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  • Of his three sons the youngest Colaxais is preferred by an ordeal of picking up certain objects which fell from heaven, - a plough, a yoke, an axe and a cup, - and becomes the ancestor of the ruling clan of Paralatae; from the other sons, Lipoxais and Harpoxais, are descended minor clans, and the name of the whole people is Scoloti, not Scythae, which is used by the Greeks alone.

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  • The first recorded form of plough is found on the monuments of Egypt, where it consists simply of a wooden wedge tipped with iron and fastened to a handle projecting backwards and a beam, pulled by men or oxen, projecting forwards.

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  • Many references to the plough are found in the Old Testament, notably that in I Sam.

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  • The hake is notched so that, by moving the draught-chain higher or lower thereon, the plough is caused to go more or less deeply into the ground.

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  • But in nothing was this so apparent as in agriculture; the high prices of produce holding out a great inducement to improve lands then arable, to reclaim others that had previously lain waste, and to bring much pasture-land under the plough.

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  • The turf is taken off either with the breast plough - a paring tool pushed forward from the breast or thighs by the workman - or with specially constructed paring ploughs or shims. The depth of the sod removed should not be too thick or burning is difficult and too much humus is destroyed unnecessarily, nor should it be too thin or the roots of the herbage are not effectually destroyed.

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  • When the crop is luxuriant it is necessary to put a roller over it first, to facilitate proper burial by the plough.

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  • In the latter part of the 10th century there were numerous improvements but no fundamental alterations in the construction of the ordinary plough.

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  • Except on extremely heavy soils or on shallow soils with a subsoil which it is unwise to bring upon the surface, the modern tendency is in favour of the digging plough.

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  • The land wheel and the forward furrow wheel are adjustable vertically with reference to the frame, for the purpose of controlling the action of the plough.

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  • Steam is employed as motive power when it is necessary to plough large areas in a short time.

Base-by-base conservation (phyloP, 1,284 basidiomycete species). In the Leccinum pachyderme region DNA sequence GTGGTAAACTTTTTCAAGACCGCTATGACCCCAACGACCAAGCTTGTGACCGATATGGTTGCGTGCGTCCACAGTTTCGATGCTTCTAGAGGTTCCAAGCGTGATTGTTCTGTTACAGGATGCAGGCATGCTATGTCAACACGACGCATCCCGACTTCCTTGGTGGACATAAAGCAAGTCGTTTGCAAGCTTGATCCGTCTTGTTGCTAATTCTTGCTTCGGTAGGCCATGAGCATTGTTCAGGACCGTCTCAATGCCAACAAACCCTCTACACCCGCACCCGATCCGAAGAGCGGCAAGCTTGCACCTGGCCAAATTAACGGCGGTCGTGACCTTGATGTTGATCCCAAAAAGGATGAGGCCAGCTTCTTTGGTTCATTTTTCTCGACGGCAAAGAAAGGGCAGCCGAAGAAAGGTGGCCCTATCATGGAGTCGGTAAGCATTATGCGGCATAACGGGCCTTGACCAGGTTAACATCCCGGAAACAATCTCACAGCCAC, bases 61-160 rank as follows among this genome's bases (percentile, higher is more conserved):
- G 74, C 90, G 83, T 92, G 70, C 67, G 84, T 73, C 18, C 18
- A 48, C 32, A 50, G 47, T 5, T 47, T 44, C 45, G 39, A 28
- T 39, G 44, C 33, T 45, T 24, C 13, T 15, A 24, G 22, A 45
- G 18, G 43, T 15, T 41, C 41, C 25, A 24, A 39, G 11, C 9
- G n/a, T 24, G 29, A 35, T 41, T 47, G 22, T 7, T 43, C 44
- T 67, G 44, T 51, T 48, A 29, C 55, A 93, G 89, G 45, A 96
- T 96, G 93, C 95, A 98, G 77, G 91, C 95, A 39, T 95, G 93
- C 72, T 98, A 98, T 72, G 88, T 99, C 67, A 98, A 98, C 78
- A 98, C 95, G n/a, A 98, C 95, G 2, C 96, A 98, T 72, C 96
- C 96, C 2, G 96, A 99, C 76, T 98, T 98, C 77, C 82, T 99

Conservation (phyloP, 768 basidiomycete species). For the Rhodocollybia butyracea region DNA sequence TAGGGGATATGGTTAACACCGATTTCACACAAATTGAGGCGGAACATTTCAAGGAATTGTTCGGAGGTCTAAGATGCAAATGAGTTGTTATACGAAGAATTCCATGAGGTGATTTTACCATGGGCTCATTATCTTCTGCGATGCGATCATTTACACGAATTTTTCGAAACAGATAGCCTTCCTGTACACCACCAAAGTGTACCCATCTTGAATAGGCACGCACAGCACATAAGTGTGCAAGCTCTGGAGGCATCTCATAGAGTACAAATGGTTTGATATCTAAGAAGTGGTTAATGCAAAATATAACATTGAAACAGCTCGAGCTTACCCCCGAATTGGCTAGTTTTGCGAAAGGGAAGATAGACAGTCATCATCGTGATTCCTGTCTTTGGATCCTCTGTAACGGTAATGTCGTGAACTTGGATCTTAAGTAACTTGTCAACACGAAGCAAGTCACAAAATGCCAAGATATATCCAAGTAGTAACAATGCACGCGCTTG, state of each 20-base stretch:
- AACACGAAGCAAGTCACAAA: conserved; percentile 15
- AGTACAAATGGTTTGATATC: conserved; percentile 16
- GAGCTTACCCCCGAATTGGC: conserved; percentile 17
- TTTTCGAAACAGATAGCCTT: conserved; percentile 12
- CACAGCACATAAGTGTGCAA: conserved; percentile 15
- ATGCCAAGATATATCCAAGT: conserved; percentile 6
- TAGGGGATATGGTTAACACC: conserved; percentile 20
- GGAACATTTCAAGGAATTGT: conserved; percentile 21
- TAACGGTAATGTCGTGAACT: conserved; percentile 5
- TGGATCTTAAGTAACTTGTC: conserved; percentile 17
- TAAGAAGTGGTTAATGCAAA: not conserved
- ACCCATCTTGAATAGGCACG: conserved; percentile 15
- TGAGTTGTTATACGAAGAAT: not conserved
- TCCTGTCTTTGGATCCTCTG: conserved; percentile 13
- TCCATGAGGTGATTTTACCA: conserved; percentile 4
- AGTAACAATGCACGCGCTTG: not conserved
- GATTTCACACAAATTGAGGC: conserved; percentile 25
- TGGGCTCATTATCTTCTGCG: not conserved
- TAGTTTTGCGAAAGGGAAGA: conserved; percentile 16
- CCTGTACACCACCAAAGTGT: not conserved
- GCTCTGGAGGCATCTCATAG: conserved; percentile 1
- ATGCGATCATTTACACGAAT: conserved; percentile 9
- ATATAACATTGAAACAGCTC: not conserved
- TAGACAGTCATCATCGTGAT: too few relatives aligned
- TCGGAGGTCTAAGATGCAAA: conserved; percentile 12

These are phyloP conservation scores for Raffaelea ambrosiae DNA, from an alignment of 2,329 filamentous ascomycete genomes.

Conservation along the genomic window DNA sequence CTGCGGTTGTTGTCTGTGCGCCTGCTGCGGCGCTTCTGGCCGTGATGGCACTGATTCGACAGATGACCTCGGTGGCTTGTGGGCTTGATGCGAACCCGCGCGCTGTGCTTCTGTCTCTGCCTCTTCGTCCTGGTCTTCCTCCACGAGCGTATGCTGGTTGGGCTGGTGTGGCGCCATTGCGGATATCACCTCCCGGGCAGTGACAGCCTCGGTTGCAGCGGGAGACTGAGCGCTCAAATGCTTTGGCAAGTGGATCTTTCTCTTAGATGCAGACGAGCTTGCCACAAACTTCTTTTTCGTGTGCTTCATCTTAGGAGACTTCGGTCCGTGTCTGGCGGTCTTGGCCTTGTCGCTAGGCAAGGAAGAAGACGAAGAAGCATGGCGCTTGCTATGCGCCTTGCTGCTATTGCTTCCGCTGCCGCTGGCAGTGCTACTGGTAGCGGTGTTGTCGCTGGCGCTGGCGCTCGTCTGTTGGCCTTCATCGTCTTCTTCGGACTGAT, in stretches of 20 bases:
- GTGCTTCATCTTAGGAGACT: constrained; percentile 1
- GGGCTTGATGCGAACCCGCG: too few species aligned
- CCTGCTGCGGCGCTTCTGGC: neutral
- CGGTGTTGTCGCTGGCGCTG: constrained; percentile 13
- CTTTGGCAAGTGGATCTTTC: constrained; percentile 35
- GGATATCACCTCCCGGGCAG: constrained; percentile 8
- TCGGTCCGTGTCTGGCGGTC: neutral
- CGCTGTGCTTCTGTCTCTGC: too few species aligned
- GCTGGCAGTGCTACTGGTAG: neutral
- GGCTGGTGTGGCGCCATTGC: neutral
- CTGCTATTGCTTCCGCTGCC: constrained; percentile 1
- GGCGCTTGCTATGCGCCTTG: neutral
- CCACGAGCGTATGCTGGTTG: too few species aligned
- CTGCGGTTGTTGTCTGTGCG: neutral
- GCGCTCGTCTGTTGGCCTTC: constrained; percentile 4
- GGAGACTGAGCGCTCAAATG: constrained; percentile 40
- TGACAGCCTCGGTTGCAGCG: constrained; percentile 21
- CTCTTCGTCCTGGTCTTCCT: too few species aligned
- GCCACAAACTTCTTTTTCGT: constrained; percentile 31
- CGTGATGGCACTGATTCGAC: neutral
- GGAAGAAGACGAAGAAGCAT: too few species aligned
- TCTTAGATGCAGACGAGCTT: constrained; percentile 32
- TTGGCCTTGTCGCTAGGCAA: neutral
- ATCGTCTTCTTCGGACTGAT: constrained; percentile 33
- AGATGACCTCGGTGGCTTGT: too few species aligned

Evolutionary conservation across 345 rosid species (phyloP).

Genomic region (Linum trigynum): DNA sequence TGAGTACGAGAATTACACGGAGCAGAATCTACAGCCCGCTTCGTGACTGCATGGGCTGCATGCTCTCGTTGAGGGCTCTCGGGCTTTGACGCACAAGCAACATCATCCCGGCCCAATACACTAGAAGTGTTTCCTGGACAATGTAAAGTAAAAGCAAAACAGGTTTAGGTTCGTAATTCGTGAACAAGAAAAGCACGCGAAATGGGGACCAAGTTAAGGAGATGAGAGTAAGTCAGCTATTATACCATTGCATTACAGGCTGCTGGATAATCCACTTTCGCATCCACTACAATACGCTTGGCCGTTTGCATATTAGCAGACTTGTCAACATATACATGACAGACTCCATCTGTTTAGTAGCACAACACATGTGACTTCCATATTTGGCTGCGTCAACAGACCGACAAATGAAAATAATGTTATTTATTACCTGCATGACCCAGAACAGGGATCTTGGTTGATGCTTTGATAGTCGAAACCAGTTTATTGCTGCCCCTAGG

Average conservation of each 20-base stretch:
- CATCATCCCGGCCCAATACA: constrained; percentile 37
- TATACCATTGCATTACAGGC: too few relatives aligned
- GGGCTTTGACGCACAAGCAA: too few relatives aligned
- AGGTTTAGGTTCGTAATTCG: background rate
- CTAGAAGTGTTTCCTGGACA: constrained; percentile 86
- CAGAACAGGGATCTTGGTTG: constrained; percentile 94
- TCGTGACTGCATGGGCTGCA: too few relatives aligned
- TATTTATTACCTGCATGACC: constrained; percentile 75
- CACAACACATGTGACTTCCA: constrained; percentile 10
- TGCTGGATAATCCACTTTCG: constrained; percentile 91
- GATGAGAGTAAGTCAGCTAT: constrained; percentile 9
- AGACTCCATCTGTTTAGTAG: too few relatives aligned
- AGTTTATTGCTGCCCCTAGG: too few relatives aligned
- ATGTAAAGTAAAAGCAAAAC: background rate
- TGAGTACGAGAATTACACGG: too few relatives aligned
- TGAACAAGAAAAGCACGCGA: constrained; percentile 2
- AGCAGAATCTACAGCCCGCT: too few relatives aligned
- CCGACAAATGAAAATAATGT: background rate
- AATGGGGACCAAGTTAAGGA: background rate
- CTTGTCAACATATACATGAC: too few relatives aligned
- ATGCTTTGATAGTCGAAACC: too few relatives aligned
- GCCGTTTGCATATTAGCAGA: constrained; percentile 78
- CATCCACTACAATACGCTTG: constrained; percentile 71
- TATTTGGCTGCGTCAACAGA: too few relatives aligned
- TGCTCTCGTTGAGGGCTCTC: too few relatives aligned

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  • While the engine in gear is coiling in its rope and drawing the plough towards itself, the rope of the other engine is paid out with merely so much drag on it as to keep it from kinking or getting ravelled on the drum.

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  • In the United States and elsewhere engines drawing behind them a number of ploughs, arranged in echelon and taking perhaps The sub-soil plough has the beam and body but not the mould-board of an ordinary plough.

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  • Following in the furrow of an ordinary plough it breaks through the sub-soil to a depth of several inches, making it porous and penetrable by plant roots.

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  • They do not use the plough; nor do they possess buffaloes, bullocks or cows; their only agricultural implement is a long-handled iron hoe.

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  • An apocalyptic pamphlet of 1508 shows on its cover the Church upside down, with the peasant performing the services, while the priest guides the plough outside and a monk drives the horses.

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  • They have no word for plough in their language, and they still follow the nomadic form of tillage known as jum cultivation.

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  • The chief occupation of the people is agriculture, and every available patch of land has been brought under the plough.

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  • This is made clear above all by the representation of a plough drawn by two oxen in one of the very ancient rock-carvings at Tegneby in Bohuslan.

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  • In Domesday Book the heavy plough with eight oxen seems to be universal, and it can be traced back in Kent to the beginning of the 9th century.

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  • The unit was the sulung (aratrum) or ploughland (from sulk, " plough"), the fourth part of which was the geocled or geoc (jugum), originally a yoke of oxen.

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  • The soil along the foot of the mountains is generally good, and the district between Ratibor and Liegnitz, where 70 to 80% of the surface is under the plough, is reckoned one of the most fertile in Germany.

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  • It is well, therefore, to burn the tops of the plants in the fall, rather than to plough them under or to throw them on the compost heap.

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  • Plough all empty ground if practicable, and, whenever time will permit, do trenching and subsoiling.

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  • Of the whole of the Campagna less than one-tenth comes annually under the plough.